The Untold Truth Of Penny Dreadfuls

Despite the rumors, the English aren't so very different from the rest of us. They want the same things, more or less — food, shelter, love, all that Maslow Hierarchy of Needs stuff, as Simply Psychology lays it out. And even if you aren't achieving some of those levels of need, maybe you want to be entertained. Which isn't really an excuse for bear baiting, as History describes it, but had to have helped popularize Shakespeare during that same era. (Imagine the choice: Shakespeare, or watch a pack of dogs maul a bear, while the bear mauls back? Good times.) Scholars disagree what the literacy rate might have been during the reigns of various Tudor monarchs, but by the end of Queen Victoria's reign, right at the turn of the 20th Century, nearly everyone could read — men and women both, according to the British Literature Wiki at the University of Delaware.

And you'd want to know how to read, for information but also for pleasure, partly because bear baiting was illegal in England as of 1835, says The Independent. (Also cock fighting and dog fighting. Thanks for asking.) Society was enjoying the benefits of the Industrial Revolution (though also the drawbacks, like child factory labor, says the Economic History Association), giving a grateful world less expensive manufactured goods.

Thieves and blackguards and vampires - oh, my!

Among those goods were printed materials: Bibles, of course, and educational tracts, but also entertainment. And just as a large segment of American film goers love a good slasher flick, for cheap books in Victorian England, the gorier, the better.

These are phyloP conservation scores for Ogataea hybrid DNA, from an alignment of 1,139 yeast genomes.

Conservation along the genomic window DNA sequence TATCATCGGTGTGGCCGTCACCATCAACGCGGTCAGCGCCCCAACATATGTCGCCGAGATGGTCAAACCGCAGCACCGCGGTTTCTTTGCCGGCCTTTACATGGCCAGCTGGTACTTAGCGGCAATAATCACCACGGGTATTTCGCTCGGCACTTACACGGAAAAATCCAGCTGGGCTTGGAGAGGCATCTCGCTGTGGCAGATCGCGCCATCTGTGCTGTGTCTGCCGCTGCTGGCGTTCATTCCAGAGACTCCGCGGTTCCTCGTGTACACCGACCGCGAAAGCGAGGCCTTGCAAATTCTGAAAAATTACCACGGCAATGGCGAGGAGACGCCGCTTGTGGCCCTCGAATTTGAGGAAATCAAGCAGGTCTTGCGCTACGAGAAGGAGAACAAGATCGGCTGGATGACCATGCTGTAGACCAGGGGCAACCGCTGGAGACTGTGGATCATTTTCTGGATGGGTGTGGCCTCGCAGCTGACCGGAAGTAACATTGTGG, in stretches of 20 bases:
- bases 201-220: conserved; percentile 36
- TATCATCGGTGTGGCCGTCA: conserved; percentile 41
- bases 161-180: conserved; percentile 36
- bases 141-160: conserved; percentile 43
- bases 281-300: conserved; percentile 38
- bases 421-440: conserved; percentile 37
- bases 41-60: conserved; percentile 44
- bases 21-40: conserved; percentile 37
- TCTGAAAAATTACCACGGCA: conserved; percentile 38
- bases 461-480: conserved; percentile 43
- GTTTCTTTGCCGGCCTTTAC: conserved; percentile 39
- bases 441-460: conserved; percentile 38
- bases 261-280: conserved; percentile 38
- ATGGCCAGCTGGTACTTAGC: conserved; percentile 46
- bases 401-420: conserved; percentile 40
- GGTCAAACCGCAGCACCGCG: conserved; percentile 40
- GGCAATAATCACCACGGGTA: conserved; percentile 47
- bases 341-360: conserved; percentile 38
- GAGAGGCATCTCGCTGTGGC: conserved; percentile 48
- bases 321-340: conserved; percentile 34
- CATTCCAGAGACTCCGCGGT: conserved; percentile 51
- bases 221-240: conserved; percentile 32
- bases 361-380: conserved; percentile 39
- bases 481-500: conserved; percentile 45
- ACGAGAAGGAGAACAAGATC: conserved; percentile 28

In America, we called them dime novels. The English called them penny dreadfuls. Encyclopedia Britannica describes them as examples of "an inexpensive novel of violent adventure or crime." Sometimes referred to as "shilling shockers," sometimes "penny bloods," the fictional narratives would come in installments, and the more sensational, the better. They were printed as cheaply as possible, on flimsy paper, and as a result, very few examples survive today, according to the BBC. It's hard to imagine today; think of them as a cross between ultra-violent video games, direct-to-video slasher movies, the most socially irresponsible TV productions of days gone by.

Sometimes the story would be a simple adventure yarn. More frequently, there was moral turpitude involved — plenty of crime — along with plenty of paranormal, and of course, chillers like Varney the Vampire; or, The Feast of Blood. Estimates vary, but some scholars think as many as 100 companies were cranking out the tales.

Illustrations were as lurid as the text

Stables of writers paid by the line, some of them juggling more than one series at a time, a business model used later by the publisher of The Hardy Boys and Nancy Drew and a host of others. Writing had to be done according to physical specifications, fitting sections of stories into installments 8-16 pages in length.

It was all quite escapist. And a little bit naughty. And a little bit criminal. And illustrated. Plausibility wasn't necessarily the first consideration for the artistic process. (One series killed the same character twice. That might not have been unique, either.) And of course they were robustly condemned by proper folks — penny dreadfuls corrupted the masses, glamorizing criminality and you-know-what (care to take a glance at The Maniac Father; or, the Victim of Seduction? Do you dare?). One critic of the genre, Francis Hitchman, called penny dreadfuls "the literature of rascaldom." There were defenders — even G.K. Chesterton, a philosopher, theologian, and novelist, wrote that "sensational" novels were "the most moral part of modern life. ... (L)iterature that represents our life as dangerous and startling is truer than any literature that represents it as dubious and languid. For life is a fight and is not a conversation."

Tell it to the "men with masks and women with daggers ... heartless gamesters, nefarious roués, foreign princesses," and the rest of the cast, says the British Library. Can't hardly wait until the next installment.